Throughout my years of attending the Toronto After Dark Film Festival, I have come to learn a few truisms: 1) if a film is a world premiere, steer clear, 2) the international shorts program usually contains some of the best work at the festival, and 3) the Canadian shorts usually contain a handful of brilliant selections surrounded by others that are…less so. Being unable to speak to the first (as of now), I am glad…
Articles by Shahbaz Khayambashi
What happens when Andrey Zvyagintsev makes a political film with a female lead? A disappointing monstrosity that could’ve been a masterpiece with forty-percent discarded.
Michael Haneke’s Happy End looks at modern technology’s ability to capture atrocities, through a sort-of-sequel to Amour, again following the Laurents through a series of misfortunes.
The Reagan Show is about Hollywood B-list actor-turned-conservative dream president Ronald Reagan, told entirely through found footage, but the timing and certain elements betray its true intentions.
Despite all the less-than-stellar changes made to TIFF this year, the festival continues to excel in giving a voice to Canadian filmmakers and video artists. Representatives of TIFF, once again, gathered in the Fairmont Royal York hotel to announce Canadian films which will play at the festival this year and then – presumably – disappear into Canadian cinemas, where a few of them will compete with the latest Oscar bait and Hollywood slop.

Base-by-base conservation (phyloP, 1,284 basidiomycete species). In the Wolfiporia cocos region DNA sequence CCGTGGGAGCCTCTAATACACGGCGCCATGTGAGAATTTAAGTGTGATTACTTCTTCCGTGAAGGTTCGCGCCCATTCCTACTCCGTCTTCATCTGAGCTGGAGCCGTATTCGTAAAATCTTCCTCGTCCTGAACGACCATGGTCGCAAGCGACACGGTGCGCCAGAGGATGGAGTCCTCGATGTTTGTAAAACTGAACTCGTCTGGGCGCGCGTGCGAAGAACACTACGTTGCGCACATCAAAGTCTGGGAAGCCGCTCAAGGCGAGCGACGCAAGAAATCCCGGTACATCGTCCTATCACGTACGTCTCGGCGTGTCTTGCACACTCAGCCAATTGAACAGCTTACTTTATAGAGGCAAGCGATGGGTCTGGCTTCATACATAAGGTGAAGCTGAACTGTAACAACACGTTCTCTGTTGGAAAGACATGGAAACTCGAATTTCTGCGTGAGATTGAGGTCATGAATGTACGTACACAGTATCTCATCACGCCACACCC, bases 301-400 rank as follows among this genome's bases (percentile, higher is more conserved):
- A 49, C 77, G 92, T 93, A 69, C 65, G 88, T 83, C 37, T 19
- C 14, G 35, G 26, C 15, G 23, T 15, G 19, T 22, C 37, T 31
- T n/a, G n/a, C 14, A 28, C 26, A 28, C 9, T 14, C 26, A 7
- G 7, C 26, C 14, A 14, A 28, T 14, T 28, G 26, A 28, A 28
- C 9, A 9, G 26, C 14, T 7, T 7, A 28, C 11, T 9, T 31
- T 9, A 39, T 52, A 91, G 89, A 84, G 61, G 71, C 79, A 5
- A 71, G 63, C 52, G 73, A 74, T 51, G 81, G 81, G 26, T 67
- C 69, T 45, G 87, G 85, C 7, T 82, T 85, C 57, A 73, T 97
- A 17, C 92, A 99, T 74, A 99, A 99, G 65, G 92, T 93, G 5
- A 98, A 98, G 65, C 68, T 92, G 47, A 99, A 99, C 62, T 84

The documentary form of filmmaking has been around since the very beginning of the moving image. In well over a century, it has been transformed in a variety of ways, leading to some of the most innovative cinema. This is exactly why it is always so frustrating when someone takes an interesting individual or event and makes a documentary that takes nothing from this history, instead opting to utilize the same old cookie-cutter style of…
It’s that time of the year again, when people in suits infest the city and everyone becomes a cinephile for a week-and-a-half. It’s TIFF time, as the 42nd annual event gets ready to come down upon us.
Film, as a physical material medium, is an unusual object: film reels can often survive in strange settings, remaining undiscovered for decades, and yet these same reels can suddenly go up in a blaze, often taking their surroundings with them. This is an underplayed theme in Dawson City: Frozen Time, the newest work of filmmaker Bill Morrison. Film is at once destructive and salvageable, destroyed and saved.
There is a tradition in American horror cinema of making a short film with a lot of effects and minimal plot to be eventually used as a calling card. It seems like this practice has found its way into the feature length semi-mainstream. At least, that’s the only explanation for the existence of Trey Edward Shults’ It Comes at Night, a film which shows the director’s abilities as a horror filmmaker – including his great gift for…
A racially-diverse group of children cause havoc until a teacher comes along and sets them straight. No, this isn’t about Stand and Deliver or Dangerous Minds. This is about Urban Hymn, yet another film which takes the familiar plotline and runs nowhere with it.